WIUM Tristates Public Radio

Meat Labeling Rules Might Change

Nov 17, 2014

Rules that require more information on meat labels may be on the outs.

U.S. Secretary of Agriculture Tom Vilsack seemed to signal for the first time Friday that the rules are not compliant with World Trade Organization standards and must be fixed.

Country of Origin Labeling rules require meat labels to list where animals were born, raised and slaughtered.
Credit Abbie Fentress Swanson/Harvest Public Media

“We’ve done a 360-degree look and I can tell you that we do not think there’s a regulatory fix that would allow us to be consistent with the law, which I’ve sworn to uphold, and to satisfy the WTO,” Vilsack said.

Country of Origin Labeling, or COOL, rules force retailers and meatpackers to detail where the livestock from which the meat came was born, raised and slaughtered.

Meat producers in Canada and Mexico have challenged the legality of the rules at the WTO, saying the labels unduly burden them by making their stocks less appealing to U.S. meatpackers, which have to separate and label meat not raised in the U.S.

The WTO ruled against the U.S. rules in October. The COOL rules were a “technical barrier” to trade, the ruling found, and it said they discriminate against meat imports. Mexico and Canada have threatened trade sanctions on U.S. products in retaliation.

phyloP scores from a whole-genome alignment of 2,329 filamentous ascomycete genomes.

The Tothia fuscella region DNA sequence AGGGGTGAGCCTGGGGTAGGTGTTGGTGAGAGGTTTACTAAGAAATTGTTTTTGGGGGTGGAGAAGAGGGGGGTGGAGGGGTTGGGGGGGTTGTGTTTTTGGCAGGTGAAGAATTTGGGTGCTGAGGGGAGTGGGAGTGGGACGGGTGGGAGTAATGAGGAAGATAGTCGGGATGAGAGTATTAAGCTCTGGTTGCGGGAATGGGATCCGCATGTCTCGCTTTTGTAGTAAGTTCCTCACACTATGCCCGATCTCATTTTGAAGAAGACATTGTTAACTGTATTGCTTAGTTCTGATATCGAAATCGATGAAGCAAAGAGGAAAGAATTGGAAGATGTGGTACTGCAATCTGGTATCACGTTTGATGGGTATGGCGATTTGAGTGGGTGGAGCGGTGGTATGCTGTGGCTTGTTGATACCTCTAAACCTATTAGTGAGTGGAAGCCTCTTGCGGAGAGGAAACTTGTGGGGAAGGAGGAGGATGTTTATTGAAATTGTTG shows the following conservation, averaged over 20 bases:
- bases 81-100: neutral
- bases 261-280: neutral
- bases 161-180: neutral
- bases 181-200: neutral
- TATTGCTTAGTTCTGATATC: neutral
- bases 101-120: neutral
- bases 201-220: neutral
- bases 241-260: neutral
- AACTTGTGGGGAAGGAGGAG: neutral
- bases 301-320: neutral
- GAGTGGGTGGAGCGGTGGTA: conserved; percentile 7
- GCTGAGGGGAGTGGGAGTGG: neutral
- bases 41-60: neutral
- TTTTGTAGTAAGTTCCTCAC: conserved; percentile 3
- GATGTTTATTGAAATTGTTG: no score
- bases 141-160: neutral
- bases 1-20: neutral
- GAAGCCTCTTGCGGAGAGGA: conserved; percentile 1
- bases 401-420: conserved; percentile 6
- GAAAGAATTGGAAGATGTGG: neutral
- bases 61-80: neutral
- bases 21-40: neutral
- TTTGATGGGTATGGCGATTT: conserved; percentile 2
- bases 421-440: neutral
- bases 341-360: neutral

Many meat industry groups that represent the largest meatpackers in the U.S. actually oppose COOL and have sued to stop it. A federal judge struck down the challenge in July 2013 and the rule has been in effect for months.

The U.S. could still appeal the WTO’s decision, and U.S. negotiators could still come to an agreement around the rules with Mexico and Canada.

Alternatively, Congress could change the rules. Congress could, Vilsack said, “give us different directions that would allow us to comport with the WTO ruling to prevent whatever potential retaliation may occur.”

Changing COOL standards would likely anger the coalition of groups that support the COOL rules – mostly groups of smaller farmers and meat producers – as well as some of the general public. Labeling the origin of meat products has consistently polled well among consumers.